The former Soviet republic is fighting for its very survival after Russia seized Crimea and separatists launched an armed uprising in the eastern industrial belt, the worst crisis since independence over two decades ago.
"The first thing we must do is bring peace to all the citizens of Ukraine," said billionaire tycoon Petro Poroshenko, the clear favourite in a packed field of candidates to lead the former Soviet republic.
"Armed people must leave the streets of towns and cities," he said after casting his ballot in Kiev.
Turnout across the country was reported at over 38 per cent after seven hours of voting.
The West is closely watching the vote -- and Russia's actions -- fearing civil war could break out on Europe's doorstep.
Poroshenko called for "direct dialogue" with the people in Donetsk and Lugansk, where insurgents declared independence two weeks ago after referendums branded as shams by Kiev.
The ballot was called after Kremlin-allied president Viktor Yanukovych was ousted in February in the bloody climax of months of protests sparked by his rejection of a historic EU alliance.
But his fall set off a chain of tumultuous events which saw the Kremlin annex the Black Sea peninsula of Crimea and then pro-Russian rebels take up arms in the eastern hub of Ukraine's coal and steel industries.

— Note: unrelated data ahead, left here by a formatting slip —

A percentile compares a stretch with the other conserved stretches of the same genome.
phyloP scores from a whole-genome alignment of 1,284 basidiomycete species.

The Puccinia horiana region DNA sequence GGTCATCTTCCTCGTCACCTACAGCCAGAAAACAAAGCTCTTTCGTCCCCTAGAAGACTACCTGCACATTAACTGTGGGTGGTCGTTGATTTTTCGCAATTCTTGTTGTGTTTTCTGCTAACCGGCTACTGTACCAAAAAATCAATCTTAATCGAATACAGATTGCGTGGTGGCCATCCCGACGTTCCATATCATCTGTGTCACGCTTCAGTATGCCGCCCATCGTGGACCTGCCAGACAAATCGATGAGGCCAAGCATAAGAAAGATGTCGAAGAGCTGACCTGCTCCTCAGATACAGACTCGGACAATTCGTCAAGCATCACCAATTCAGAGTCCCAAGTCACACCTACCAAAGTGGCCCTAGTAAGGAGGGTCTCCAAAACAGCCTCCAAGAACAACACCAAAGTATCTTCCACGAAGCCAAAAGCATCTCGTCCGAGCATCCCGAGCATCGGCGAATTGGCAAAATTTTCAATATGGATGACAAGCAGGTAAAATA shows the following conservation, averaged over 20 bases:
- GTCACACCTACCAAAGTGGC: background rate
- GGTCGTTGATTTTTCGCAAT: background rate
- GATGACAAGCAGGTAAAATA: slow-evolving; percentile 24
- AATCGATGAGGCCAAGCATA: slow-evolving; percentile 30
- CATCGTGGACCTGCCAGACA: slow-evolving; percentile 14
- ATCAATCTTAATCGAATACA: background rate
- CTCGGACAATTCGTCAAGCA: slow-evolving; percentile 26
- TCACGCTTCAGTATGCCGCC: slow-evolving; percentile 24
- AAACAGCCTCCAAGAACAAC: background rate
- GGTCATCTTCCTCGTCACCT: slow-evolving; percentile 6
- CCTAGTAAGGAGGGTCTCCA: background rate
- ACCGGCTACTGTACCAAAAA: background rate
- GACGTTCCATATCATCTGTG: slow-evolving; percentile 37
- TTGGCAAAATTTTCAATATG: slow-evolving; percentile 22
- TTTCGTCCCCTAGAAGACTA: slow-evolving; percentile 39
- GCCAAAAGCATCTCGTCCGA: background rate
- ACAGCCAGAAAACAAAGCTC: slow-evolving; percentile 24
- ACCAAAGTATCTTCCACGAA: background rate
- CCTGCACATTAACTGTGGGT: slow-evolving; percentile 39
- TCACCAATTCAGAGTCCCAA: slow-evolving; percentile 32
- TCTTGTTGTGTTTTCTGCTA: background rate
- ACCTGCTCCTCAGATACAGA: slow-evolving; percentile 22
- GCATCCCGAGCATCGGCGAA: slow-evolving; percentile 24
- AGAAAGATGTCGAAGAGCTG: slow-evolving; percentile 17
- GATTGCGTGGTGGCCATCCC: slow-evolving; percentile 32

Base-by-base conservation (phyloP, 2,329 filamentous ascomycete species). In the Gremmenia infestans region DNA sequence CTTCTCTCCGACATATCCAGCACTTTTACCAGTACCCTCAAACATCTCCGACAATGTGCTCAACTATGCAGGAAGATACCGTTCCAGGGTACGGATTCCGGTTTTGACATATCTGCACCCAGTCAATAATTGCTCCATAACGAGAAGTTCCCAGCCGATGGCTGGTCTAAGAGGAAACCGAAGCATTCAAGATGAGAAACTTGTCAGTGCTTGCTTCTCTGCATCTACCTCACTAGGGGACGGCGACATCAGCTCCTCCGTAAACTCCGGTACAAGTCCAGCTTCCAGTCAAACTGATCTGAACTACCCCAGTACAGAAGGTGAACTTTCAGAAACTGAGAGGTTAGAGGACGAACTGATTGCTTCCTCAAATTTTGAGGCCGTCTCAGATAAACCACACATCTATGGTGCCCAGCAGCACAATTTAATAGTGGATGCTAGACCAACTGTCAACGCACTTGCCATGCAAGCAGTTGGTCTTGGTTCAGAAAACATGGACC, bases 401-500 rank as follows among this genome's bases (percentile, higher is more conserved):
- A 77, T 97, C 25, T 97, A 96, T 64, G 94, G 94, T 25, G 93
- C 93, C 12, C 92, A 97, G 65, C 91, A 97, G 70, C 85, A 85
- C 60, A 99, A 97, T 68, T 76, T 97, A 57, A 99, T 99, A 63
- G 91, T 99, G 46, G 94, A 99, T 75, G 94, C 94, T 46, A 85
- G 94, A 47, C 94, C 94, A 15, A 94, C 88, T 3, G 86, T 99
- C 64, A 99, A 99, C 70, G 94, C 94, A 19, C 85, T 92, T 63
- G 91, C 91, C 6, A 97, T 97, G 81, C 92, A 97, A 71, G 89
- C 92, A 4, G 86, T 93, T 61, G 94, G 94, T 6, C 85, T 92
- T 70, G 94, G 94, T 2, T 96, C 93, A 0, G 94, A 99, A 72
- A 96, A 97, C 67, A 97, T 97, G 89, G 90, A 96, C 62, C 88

In the separatist areas, voting was patchy with only 11 of the 34 electoral constituencies open, according to the central election commission.
"Ukraine is now another country so I don't see why we should take part in this election," said one woman in Donetsk called Elisabeta.
Election officials had reported numerous cases of intimidation and attacks and rebels threatened Saturday they would disrupt the vote "by force if necessary".
Russian President Vladimir Putin, facing the threat of further Western sanctions if Moscow interfered in the vote, appeared to make a major concession on Friday by saying he was ready to work with the new Kiev team.